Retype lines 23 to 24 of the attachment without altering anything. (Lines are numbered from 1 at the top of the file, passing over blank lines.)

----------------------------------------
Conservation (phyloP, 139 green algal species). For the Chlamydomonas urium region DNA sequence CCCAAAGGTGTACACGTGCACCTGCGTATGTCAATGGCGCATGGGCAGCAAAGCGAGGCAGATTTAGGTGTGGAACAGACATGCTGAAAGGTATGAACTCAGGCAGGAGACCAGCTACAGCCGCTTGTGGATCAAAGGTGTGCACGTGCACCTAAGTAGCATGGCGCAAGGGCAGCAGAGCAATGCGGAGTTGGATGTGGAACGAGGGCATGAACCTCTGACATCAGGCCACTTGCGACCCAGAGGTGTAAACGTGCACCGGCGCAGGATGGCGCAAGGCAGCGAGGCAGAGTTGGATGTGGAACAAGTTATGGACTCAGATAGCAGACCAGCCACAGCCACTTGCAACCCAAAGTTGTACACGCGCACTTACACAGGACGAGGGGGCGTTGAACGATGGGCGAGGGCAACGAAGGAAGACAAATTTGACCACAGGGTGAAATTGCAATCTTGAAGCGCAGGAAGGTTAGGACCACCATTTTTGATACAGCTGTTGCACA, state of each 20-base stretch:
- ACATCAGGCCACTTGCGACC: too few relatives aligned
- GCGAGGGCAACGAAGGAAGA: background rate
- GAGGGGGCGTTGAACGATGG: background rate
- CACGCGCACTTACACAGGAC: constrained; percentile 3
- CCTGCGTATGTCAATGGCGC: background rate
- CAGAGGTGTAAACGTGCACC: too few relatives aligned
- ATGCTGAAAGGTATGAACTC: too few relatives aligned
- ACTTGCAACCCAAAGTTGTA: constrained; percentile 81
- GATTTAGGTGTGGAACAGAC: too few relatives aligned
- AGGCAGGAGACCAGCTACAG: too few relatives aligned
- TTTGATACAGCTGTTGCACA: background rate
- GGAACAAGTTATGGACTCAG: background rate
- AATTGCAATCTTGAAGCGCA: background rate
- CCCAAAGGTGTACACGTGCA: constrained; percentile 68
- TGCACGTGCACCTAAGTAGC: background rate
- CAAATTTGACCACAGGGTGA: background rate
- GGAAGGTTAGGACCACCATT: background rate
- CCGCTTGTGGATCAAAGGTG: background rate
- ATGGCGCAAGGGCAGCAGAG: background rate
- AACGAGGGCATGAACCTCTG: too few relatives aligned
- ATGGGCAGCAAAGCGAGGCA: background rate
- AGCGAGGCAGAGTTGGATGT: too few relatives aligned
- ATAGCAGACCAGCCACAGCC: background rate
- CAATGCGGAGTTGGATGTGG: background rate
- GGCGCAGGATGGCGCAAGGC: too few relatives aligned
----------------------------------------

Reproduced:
- AGCGAGGCAGAGTTGGATGT: too few relatives aligned
- ATAGCAGACCAGCCACAGCC: background rate